But what if we want to look beyond individual brain areas to see how those areas are connected? Is there a way to do that with more detail than fMRI, but less radiation than PET?

The answer is yes. Techniques like DTI (diffusion tensor imaging) measure how quickly water flows in the brain from one location to another. If it moves quickly, odds are good that the two areas are physically connected. To measure water flow, DTI uses the same magnetic analysis techniques that fMRI is based on, but takes two measurements, one after the other. In the first measurement researchers tag magnetic dipoles in our blood, and in the second measurement they track how far and how quickly those pairs have moved. “It’s like measuring how quickly water moves in a hose versus a balloon,” says Vessel.

Water inside the brain will move faster along brain cells that are connected and form the neural fiber roadways that carry chemical and electrical messages between parts of the brain. And that’s exactly what brain researchers like Eric Sigmund and Mariana Lazar are finding. Both are working on projects at New York University using DTI. “We see diffusion that’s faster along the fiber than across it,” said Sigmund, which allows him to reconstruct a picture of where those fibers are and in what direction they send information. By using DTI Sigmund and Lazar can track the abnormalities in brain cell connections that we see in diseases and disorders like Alzheimer’s and autism.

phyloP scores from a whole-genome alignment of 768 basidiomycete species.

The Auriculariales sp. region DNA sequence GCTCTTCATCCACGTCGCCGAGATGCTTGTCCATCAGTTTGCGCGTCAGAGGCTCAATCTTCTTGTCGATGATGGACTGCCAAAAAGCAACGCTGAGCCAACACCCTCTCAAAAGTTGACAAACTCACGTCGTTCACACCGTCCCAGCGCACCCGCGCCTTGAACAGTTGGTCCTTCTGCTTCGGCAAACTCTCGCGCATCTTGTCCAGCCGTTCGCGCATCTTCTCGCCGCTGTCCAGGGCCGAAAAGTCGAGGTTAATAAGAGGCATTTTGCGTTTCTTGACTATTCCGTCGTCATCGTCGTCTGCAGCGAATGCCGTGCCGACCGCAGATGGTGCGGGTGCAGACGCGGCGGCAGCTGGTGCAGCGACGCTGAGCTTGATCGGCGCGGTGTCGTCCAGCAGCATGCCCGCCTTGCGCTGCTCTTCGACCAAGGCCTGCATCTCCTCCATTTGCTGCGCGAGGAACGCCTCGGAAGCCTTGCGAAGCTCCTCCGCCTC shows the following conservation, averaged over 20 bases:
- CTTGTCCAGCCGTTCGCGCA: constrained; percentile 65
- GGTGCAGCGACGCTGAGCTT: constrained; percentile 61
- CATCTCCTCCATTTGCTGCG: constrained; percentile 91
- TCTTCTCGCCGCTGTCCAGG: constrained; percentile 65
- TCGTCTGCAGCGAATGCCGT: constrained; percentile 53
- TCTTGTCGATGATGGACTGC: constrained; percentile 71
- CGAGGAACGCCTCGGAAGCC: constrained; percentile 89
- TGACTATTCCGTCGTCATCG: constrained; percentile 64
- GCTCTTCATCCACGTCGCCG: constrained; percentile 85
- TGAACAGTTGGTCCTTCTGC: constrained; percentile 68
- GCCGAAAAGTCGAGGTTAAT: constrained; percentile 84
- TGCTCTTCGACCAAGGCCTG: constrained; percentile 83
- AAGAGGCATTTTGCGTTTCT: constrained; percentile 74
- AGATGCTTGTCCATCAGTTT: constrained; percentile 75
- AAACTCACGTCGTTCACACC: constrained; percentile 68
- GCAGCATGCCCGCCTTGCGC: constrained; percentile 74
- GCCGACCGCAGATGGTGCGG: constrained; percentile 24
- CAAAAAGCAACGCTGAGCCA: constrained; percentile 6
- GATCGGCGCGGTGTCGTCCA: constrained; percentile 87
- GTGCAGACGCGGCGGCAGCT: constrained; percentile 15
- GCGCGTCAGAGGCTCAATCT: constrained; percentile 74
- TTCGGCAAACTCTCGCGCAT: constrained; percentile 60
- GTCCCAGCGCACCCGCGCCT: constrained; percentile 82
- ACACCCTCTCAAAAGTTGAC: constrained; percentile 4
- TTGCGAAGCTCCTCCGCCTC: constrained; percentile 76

Image of neural fibers reconstructed using DTI readings. [Image credit: Thomas Schultz 2006 via Wikimedia Commons]

While all these techniques provide different information, they’re all attempts to answer the same basic question: What’s really going on in there? Because they try to answer that question in different ways, they’ve become complementary techniques, says Vessel. And any way you look at it, those pictures are pretty sweet.



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About the Author

Sarah Jacoby recently graduated from Reed College where she studied behavioral neuroscience. She loves Alan Partridge, the Eels, and the limbic system. You can follow her on twitter (@sarah_jacoby) and tumblr (